This past weekend, Movies 14 in Wilkes-Barre, Regal Hazleton 10 and Cinemark 20 and XD in Moosic had fewer titles for the many screens each theater has. According to its Fandango listings for Saturday, Cinemark was showing 12 titles – five sequels, four originals, a reboot, a prequel, and a continuation (or whatever “Ocean’s 8” calls itself). Movies 14 and Regal Hazleton 10 are no better, with only eight titles to watch and more than half of them being connected to prior releases. Either way, casual movie fans may find it difficult to pick a movie for the night when so many require audiences to digest all aspects of its fandom in order to watch the most recent release. If you find yourself confused or scratching your head while at the cinema, or if you don’t seem to be having as good of a time as some of the film geeks in the audiences, here are four reasons why being a casual fan may not be the right thing to be.

The latest “Conjuring” spin-off “The Nun”

#1. There are no such things as sequels – it’s all about the cinematic universe

Blame Marvel and Disney for this trend when Phase One started in 2008 with “Iron Man” and “The Incredible Hulk.” With the popularity of the superhero genre, Marvel has churned out 19 titles so far and growing. Is it too late to jump in and start watching now? Yes and no. “Black Panther” is a good standalone entry from this year that has a few connections with previous Marvel titles, but “Avengers: Infinity War” is not a good place to start as just about all the Marvel characters are on screen for about three minutes each. Even horror has jumped on this bandwagon with “The Conjuring” spurning several prequels like “Annabelle” and the upcoming release “The Nun.” Before long, that music box from the first movie will have its own origin story. Later this summer, “Unfriended,” the webcam movie of friends haunted by a dead classmate, is also getting its own universe with “Unfriended: Dark Web.”

Zazie Beetz, Bill Skarsgard, Ryan Reynolds and Terry Crews star in “Deadpool 2.”

#2. More movies are revealing too much about other movies

If you saw “Deadpool 2” last month, you most likely prepared yourself by watching “Deadpool.” If that was your only training, then the Ryan Reynolds starrer spoiled just about every movie released between the first and the latest. The worst is “Logan,” starring Deadpool/Reynolds’ object of obsession Hugh Jackman, and there is no way of avoiding it. The spoilers are all over the first five minutes of the comic flick. The same can be said for all the popular culture references and the end credit scenes.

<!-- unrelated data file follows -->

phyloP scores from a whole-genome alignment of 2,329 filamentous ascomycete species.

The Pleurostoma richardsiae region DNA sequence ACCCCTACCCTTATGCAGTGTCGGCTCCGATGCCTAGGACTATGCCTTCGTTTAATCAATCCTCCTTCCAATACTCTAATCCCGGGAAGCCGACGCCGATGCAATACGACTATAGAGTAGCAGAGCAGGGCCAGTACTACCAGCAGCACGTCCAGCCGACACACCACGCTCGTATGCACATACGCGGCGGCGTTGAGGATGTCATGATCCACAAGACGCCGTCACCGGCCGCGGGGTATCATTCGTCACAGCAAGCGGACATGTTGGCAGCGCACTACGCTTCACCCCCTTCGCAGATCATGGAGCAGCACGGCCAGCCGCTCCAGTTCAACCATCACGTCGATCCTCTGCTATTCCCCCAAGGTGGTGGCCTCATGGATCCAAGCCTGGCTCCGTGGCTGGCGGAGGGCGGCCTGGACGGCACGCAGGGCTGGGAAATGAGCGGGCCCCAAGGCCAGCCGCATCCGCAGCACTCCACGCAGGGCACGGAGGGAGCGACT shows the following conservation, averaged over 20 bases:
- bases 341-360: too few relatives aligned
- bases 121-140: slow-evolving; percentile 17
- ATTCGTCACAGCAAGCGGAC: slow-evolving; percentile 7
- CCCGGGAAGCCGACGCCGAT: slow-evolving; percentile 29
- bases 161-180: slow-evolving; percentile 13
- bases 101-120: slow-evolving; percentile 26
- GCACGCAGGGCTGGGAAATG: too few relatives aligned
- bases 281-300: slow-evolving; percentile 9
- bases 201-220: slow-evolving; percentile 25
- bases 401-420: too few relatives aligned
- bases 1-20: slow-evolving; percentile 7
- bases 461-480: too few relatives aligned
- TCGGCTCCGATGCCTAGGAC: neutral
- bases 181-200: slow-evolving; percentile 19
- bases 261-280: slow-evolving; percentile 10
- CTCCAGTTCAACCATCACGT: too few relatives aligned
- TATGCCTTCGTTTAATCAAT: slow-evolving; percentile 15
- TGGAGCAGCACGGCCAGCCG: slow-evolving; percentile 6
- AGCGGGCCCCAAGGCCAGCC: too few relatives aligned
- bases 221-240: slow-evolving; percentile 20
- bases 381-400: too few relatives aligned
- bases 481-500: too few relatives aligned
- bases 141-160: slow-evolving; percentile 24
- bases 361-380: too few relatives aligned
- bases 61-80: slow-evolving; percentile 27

Joonas Suotamo, from left, Woody Harrelson, Emilia Clarke and Alden Ehrenreich in a scene from “Solo: A Star Wars Story.” (Lucasfilm via AP)

#3. Movies are not limiting themselves to their cinematic library

“Star Wars” has its hands on all forms of media, from the original trilogy to cartoons and comic books. For the most part, it was safe for casual fans of the Jedi and droids could stick with whatever had been released in the theaters, and megafans were free to go to conventions, watch the cartoons and write fan fiction. That was until George Lucas sold “Star Wars” to Disney for $4 billion. Since the debut of “Star Wars: The Force Awakens” in 2015, a “Star Wars” movie is released every year. It may be a prequel, a standalone prequel, a backstory or another part of the trilogy. However, unlike the Lucas-directed films, some of these new releases include characters and plotlines from other sources. One that would shock many casual fans is a surprising cameo in “Solo: A Star Wars Story” and what it may mean for future standalones.

Kelly Marie Tran arrives at the 90th Academy Awards on Sunday, March 4, 2018, at the Dolby Theatre at Hollywood & Highland Center in Hollywood. (Jay L. Clendenin/Los Angeles Times/TNS)

#4. Superfandom can be toxic

Saying that you’re a fan of something can sometimes mean that you have to defend your love for it or face superfans. Fanboys and fangirls are on a different level of fandom. They ingest every form of media, can get into huge arguments in online forums and on social media or can really ruin a nice night at the movies with their overzealous antics. However, their “love” for their subject can have consequences beyond their fingertips and collections. Earlier this month, after weeks of harassment and racist taunts, Kelly Marie Tran of “Star Wars: The Last Jedi” deleted her Instagram posts. Other co-stars like Daisy Ridley, who left Instagram in 2016, and John Boyega, have also been exposed to this form of toxic behavior. When Zazie Beetz was picked for Domino for “Deadpool 2,” some fans of the comic made offensive comparisons, comments and drawings about her appearance. Being lumped together with the lowest form of fandom is not appealing to the casual fan, but the damage these toxic fans cause robs others of seeing stars beyond the screen. If studios choose to respond to superfans’ demands and not take risks in casting or storytelling, or worse, only appeasing to fanboys and not the all fans, theaters will become as bland as they are this weekend and many more to come.